Regulations as impediments
Even though breeding for vertical resistance is the easiest option, experience shows that this strategy bears some important risks. A resistance can be broken by the pathogen, causing massive losses. Such losses are more disastrous for risk­prone, small­scale farmers in low external input farming conditions, compared to their more commercial colleagues. The seed replacement rate in commercial farming is high. When a resistance is broken, farmers can purchase seeds of a new variety the next season if the breeders have done their job in being 'ahead of nature'. Their loss has to be absorbed for one or two years only, which can be done in the presence of effective rural credit. This was the case of the massive destruction of maize due to blight in the early 1970s in the USA.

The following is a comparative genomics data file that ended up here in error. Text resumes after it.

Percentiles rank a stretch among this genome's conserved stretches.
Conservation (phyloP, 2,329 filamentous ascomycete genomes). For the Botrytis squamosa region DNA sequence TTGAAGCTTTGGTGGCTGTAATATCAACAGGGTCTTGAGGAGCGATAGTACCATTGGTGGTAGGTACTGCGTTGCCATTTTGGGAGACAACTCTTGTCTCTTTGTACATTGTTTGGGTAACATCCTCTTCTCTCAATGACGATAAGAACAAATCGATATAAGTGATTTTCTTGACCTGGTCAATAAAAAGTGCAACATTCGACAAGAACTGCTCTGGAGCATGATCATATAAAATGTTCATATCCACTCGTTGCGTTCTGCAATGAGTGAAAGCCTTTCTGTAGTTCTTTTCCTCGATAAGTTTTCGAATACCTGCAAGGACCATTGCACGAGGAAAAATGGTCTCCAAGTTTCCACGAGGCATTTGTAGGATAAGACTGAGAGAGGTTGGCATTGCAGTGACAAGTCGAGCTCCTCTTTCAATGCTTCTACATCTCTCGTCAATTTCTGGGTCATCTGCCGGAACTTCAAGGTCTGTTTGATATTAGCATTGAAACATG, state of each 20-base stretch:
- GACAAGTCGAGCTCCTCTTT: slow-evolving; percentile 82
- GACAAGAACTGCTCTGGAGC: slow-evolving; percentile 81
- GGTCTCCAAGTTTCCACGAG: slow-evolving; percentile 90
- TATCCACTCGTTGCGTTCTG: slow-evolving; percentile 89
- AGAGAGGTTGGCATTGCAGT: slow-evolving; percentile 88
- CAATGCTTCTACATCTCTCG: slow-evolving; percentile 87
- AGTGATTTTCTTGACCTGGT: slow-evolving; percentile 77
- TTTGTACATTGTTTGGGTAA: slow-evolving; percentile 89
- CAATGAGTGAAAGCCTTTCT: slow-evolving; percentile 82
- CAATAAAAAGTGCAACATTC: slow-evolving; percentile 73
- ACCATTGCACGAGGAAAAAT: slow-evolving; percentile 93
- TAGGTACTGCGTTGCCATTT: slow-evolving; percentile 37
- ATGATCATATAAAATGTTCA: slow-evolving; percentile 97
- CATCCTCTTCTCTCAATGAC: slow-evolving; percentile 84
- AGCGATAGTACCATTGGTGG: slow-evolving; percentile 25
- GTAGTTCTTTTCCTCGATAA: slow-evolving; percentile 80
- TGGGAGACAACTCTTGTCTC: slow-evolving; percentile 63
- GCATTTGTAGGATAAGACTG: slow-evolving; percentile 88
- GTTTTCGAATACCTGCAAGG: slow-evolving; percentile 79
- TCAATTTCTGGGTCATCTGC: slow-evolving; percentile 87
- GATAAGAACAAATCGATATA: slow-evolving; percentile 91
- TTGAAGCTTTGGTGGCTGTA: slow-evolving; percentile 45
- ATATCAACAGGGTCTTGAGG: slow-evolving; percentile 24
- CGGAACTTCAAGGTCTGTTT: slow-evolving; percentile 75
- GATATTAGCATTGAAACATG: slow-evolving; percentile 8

Breeders for low external input farmers, who are mostly in the public sector, have different responsibilities. Their clients obtain seeds to a large extent through the local seed exchange mechanisms and variety replacement is slow. In the absence of effective rural credit schemes and commercial seed supply systems, a serious outbreak of a disease cannot be tackled by the market. Durability of resistances to diseases is therefore even more important in such systems. Breeding for polygenic resistance or multilines should be promoted, even though the methodologies are more complex. This is currently discouraged due to very ineffective variety release systems.